Stark statistics from Chicago health officials have underscored the heavy toll of coronavirus on black Americans. Black Chicagoans account for half of all coronavirus cases in the city and more than 70% of deaths, despite making up 30% of the population. Other cities with large black populations, including Detroit, Milwaukee, New Orleans and New York, have become coronavirus hotspots.
A court in India's Kerala state said Tuesday it wanted to avoid "a CATastrophe" by allowing a man to break a coronavirus lockdown to buy food for his furry felines. The pun was included in a ruling by Kerala's High Court on a petition brought by N. Prakash, a Kochi-based owner of three cats, who said he was denied a pass by police to leave his home. The lockdown was imposed from March 25 for 21 days, with residents permitted to leave their homes only for essential services such as buying groceries and medicine.
As the Trump administration scrambles to get a hand on the spread of the new coronavirus across the U.S., it is keeping one eye on developments in China, the country where the pandemic originated. According to two officials with knowledge of those efforts and cables reviewed by The Daily Beast, the administration is monitoring China's second wave of coronavirus cases, gathering data on the ground on the number of individuals newly infected and the reasons for the recent uptick. Over the past few days Chinese officials have noted an emergence of new cases, particularly in asymptomatic individuals.
Researchers have been investigating the stability of the novel coronavirus on different surfaces to try and figure out how it can be transmitted. A new report published in the journal Lancet found the virus lasted on the outside of a surgical mask for 7 days. The study reinforced existing recommendations for people to not touch the outside of their masks after putting it on.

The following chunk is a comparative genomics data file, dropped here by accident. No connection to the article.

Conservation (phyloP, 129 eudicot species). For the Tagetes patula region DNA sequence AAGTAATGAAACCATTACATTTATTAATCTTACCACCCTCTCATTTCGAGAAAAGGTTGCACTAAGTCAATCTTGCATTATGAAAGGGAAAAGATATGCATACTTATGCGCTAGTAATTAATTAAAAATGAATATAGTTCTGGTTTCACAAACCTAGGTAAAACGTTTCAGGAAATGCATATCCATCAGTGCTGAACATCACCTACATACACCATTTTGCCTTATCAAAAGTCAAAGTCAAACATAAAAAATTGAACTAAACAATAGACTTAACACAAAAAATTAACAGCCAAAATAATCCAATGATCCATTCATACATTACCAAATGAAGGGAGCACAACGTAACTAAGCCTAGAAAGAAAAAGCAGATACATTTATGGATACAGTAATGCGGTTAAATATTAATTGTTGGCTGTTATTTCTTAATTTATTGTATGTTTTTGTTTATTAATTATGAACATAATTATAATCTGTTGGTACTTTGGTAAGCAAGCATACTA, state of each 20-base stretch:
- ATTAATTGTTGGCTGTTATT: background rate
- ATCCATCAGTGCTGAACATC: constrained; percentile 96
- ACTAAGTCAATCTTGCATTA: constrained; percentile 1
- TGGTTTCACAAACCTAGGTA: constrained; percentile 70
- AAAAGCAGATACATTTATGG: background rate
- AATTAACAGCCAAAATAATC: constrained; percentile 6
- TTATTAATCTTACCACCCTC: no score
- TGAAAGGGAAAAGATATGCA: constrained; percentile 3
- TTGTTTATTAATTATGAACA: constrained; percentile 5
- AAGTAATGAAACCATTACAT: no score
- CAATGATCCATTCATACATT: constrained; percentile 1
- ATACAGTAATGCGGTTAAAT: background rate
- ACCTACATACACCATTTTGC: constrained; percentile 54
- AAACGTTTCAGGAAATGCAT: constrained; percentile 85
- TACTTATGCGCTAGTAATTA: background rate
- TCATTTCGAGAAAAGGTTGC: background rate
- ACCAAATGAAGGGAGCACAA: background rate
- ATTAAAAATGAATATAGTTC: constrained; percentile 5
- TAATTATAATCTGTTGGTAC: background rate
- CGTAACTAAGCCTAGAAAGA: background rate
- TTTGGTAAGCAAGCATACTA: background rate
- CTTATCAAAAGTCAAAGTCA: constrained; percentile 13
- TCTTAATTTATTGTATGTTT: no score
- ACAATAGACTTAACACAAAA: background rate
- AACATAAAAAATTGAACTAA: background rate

Iran's Supreme Leader Ayatollah Ali Khamenei has approved the withdrawal of 1 billion euros from the country's sovereign wealth fund to help fight the coronavirus epidemic, President Hassan Rouhani's official website said on Monday.
When the White House projected on March 31 that, even with social distancing measures, 100,000 to 240,000 Americans could die of COVID-19, the numbers were not necessarily shocking to those who had been paying attention. Dr. Anthony Fauci, director of National Institute of Allergy and Infectious Diseases, had already said he projected between 100,000 to 200,000 U.S. deaths, and estimates by the Institute for Health Metrics and Evaluation (IHME) at the University of Washington are not much different, projecting 81,766 American deaths by Aug. 4, as of Monday afternoon. White House is now setting the goal posts at 100-200K dead as a good job.
Police in Bangladesh arrested a fugitive killer of the country's independence leader Sheikh Mujibur Rahman on Tuesday, nearly 45 years after the brutal assassination, the country's home minister said. Abdul Majed, a former military captain, was arrested in the capital, Dhaka, Home Minister Asaduzzaman Khan said, adding that the arrest was “the biggest gift” for Bangladesh this year. Majed had publicly announced his involvement in the assassination after the killing and had reportedly been hiding in India for many years.
Earlier on Monday, O Globo newspaper reported that Bolsonaro had decided to fire him, and would publish his decision in the official gazette by the end of the day. While Mandetta has encouraged Brazilians to adopt the World Health Organization's guidance on social distancing and self-quarantining, Bolsonaro has said such a response will destroy the economy and do more harm to the population than the virus itself. The relationship between the two has deteriorated just as the pandemic heads toward a peak in Brazil.